of Merit - Highway
Route 31 Dualization
Highway construction and environmental friendliness may
seem to be contradicting terms, but the Route 31 Dualization
Section 6E/6F project in Raritan and Readington, N.J. offers
"They addressed floodplain issues at the same time
as they were developing a highway," one judge said.
The goal of the $29 million project was to improve conditions
of Route 31, a two-lane undivided north-south highway in Hunterdon
County, N.J. It has daily traffic counts exceeding 33,000
vehicles and a 50 m.p.h. speed limit.
The project improved 2.3-mi. of roadway from River Road
in Raritan Township south to Stanton Station Road in Readington
Township. The program included widening the road, changing
the roadway profile, installing concrete median barriers,
and providing inner and outer paved shoulders. It also replaced
two structurally deficient bridges and a culvert used for
drainage and as a pedestrian underpass.
The southbound roadway runs parallel to land within the
Hunterdon County Park System, which is primarily wooded or
wetlands. At the northern point of the project, the roadway
runs parallel to the south branch of the Raritan River. The
northbound roadway runs parallel to a steep rock slope.
The roadway also meanders to avoid or minimize impacts to
numerous environmental resources, including the historic Hoagland
Brittin Farmstead, various sites at Rowland's Mills, and park
system hiking trails. The design and construction phase included
archeological data recovery at the Rowland's Mills site to
avoid impact to historic elements. The phase also involved
a local education outreach program.
Once work commenced, the team took on several big tasks,
including replacing the culvert that provided a pedestrian
crossing of Route 31 for the Irvington School District Outdoor
Education Center. In its place, the team built a 130-ft.-long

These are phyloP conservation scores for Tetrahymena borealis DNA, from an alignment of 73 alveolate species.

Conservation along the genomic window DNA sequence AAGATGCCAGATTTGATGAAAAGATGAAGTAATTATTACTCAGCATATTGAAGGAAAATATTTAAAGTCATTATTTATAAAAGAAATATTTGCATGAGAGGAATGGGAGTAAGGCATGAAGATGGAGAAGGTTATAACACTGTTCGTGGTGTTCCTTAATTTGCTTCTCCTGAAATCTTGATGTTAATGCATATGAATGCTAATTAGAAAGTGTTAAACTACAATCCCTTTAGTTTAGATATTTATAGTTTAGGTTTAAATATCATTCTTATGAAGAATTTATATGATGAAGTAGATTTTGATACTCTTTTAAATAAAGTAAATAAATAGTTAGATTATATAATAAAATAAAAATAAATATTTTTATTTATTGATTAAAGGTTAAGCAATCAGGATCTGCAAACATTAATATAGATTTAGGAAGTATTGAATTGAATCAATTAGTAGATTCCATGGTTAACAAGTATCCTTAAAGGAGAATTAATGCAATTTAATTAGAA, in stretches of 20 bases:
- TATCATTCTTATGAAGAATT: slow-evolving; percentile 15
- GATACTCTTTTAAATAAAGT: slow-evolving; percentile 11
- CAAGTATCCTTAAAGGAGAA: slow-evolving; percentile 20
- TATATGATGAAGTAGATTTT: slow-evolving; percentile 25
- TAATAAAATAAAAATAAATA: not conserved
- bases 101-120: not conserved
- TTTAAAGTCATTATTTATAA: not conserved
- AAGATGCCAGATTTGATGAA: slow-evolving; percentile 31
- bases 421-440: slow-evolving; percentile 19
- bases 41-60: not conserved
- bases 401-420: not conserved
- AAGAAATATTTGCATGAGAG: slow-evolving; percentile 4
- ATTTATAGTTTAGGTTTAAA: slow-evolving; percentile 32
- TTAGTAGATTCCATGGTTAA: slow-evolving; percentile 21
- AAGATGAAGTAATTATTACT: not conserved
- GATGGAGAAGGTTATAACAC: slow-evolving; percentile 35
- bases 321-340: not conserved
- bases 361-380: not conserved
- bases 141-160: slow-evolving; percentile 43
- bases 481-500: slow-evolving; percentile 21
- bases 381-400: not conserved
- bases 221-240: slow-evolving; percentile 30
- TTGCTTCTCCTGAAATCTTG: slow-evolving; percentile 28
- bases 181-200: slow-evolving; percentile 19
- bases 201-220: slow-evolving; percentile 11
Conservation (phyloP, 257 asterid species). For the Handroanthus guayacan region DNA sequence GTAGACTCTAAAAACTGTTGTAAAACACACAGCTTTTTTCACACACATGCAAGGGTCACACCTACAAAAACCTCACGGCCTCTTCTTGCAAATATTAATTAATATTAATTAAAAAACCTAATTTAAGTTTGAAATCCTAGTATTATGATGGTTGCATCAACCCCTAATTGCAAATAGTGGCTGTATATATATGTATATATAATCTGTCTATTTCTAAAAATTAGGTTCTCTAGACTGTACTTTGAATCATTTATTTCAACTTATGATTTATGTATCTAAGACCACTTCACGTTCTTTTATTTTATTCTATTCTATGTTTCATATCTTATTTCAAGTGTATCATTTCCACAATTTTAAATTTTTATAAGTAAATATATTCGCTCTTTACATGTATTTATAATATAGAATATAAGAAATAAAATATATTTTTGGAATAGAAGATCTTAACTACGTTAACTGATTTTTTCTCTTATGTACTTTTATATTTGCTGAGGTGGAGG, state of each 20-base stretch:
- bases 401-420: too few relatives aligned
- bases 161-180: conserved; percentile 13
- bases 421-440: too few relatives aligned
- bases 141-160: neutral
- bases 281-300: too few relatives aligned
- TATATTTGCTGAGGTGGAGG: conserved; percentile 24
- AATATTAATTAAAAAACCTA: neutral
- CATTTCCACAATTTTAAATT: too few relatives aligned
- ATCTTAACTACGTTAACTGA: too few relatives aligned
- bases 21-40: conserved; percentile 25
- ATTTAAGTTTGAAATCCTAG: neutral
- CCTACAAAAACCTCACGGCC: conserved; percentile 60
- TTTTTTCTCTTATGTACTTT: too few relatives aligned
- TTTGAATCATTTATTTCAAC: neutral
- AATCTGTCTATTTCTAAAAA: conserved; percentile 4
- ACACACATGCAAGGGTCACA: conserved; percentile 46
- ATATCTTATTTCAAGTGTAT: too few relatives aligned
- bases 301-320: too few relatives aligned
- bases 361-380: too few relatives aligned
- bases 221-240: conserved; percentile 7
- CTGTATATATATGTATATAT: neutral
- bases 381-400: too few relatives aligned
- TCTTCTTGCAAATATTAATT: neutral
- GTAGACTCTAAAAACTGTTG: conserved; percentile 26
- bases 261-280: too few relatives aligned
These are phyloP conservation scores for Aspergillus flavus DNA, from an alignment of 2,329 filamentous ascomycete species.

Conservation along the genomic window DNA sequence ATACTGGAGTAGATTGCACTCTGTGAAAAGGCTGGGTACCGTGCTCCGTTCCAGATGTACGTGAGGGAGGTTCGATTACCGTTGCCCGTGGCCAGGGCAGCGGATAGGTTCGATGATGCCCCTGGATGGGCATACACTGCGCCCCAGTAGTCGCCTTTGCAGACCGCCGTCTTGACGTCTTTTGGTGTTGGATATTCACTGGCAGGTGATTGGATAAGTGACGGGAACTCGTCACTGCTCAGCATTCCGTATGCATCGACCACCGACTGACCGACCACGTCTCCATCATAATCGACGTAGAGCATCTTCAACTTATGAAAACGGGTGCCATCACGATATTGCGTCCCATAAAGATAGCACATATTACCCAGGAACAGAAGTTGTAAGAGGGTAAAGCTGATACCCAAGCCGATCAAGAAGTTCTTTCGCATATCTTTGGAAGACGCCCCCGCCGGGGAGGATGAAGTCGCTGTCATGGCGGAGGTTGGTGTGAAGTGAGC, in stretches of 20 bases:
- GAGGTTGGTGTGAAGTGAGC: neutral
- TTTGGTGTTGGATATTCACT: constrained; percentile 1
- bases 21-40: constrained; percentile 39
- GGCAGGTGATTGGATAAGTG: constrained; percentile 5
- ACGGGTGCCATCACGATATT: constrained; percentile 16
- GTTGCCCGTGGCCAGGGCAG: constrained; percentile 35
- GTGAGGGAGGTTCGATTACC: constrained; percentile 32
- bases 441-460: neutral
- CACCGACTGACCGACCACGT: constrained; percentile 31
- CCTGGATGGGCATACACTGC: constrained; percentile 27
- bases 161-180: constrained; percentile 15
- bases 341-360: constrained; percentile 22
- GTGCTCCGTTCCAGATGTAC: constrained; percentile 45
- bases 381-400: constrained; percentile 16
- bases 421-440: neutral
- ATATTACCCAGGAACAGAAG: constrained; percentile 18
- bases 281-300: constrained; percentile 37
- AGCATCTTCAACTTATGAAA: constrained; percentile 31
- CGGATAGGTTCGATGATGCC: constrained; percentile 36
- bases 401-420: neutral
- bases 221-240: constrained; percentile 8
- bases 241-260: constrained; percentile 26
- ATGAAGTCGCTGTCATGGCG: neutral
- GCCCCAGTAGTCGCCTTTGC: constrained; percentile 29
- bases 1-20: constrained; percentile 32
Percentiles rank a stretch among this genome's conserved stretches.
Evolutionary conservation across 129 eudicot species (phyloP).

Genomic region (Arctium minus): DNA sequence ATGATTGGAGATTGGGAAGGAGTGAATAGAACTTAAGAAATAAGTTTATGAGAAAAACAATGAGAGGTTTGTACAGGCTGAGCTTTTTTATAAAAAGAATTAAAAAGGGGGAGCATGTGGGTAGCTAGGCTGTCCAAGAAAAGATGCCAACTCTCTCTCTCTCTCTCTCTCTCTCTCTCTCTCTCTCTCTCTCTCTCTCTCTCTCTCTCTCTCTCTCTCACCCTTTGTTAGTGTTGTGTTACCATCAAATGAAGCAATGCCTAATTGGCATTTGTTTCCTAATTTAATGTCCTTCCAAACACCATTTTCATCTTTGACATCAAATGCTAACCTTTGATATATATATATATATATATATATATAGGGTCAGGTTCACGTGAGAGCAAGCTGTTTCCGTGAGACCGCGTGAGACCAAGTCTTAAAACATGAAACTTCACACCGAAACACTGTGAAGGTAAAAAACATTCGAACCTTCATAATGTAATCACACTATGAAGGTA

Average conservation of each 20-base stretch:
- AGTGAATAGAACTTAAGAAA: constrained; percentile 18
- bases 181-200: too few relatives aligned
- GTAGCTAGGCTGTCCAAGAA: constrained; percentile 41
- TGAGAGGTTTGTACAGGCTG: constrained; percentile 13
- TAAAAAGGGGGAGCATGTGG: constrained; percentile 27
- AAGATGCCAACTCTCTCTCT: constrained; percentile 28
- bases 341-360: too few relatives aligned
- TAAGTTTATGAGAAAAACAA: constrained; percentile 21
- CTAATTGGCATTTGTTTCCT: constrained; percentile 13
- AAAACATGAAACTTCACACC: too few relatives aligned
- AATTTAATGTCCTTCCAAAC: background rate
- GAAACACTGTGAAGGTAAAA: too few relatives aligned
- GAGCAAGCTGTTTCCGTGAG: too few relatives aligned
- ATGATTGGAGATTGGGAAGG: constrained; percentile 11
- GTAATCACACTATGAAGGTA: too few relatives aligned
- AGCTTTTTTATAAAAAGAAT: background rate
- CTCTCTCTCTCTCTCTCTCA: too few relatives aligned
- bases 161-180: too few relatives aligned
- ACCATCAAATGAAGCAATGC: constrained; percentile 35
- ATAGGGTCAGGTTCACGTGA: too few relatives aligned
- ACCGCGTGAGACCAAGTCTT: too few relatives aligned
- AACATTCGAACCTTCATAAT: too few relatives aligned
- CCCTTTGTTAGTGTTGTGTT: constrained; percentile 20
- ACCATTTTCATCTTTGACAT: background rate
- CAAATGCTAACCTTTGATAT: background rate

lighted pedestrian underpass compliant with the Americans
with Disabilities act.
The team also built three retaining walls to reduce the
required embankment within the existing floodplain and wetland
along the southbound roadway. The walls also limited the need
to excavate into the rock slope along the northbound roadway.
One was a 2,200-ft.-long by 15-ft.-high median retaining
wall to accommodate the split northbound-southbound profile.
A second was 210-ft.-long along a bend in the Raritan River.
Since shallow rock prevented drive sheeting, the team used
a porta-dam system during construction to keep debris out
of the river and protect the habitat from exposure to toxins
released through concrete curing.
The walls didn't eliminate all need for excavation, however.
The rock work was a big challenge, including one phase along
the northbound side where a discontinuity in the underlying
rock resulted in a slope failure during construction. The
team halted work and shifted gears to explore other solutions,
which entailed getting additional right of way to re-grade
to flatter, more stable slope.
"They were very sensitive to the environment and to
the landscape," one judge said.
Another big job was replacing the two bridges, one a 165-ft.
span over Conrail railroad tracks and the other a 275-ft.
long curved girder bridge over the river's south branch.
The retaining walls, bridge piers, and wingwalls have concrete
tinting and ashler stone finishing treatment to enhance their
appearance and integrate them into the surrounding environment.
The design of the bridge parapets mimics the historic balustrades
of the original spans.
The project also met the specialized needs of the greater
community, including a request from the New Jersey Division
of Fish, Game and Wildlife to maintain a pathway and leave
adequate headroom for hikers and equestrian riders at the
abutment and underclearance for the Raritan River bridge.
The project team also coordinated with the state Department
of Transportation's Bureau of Landscape and Urban Design to
ensure that concrete tinting blended with native rock in the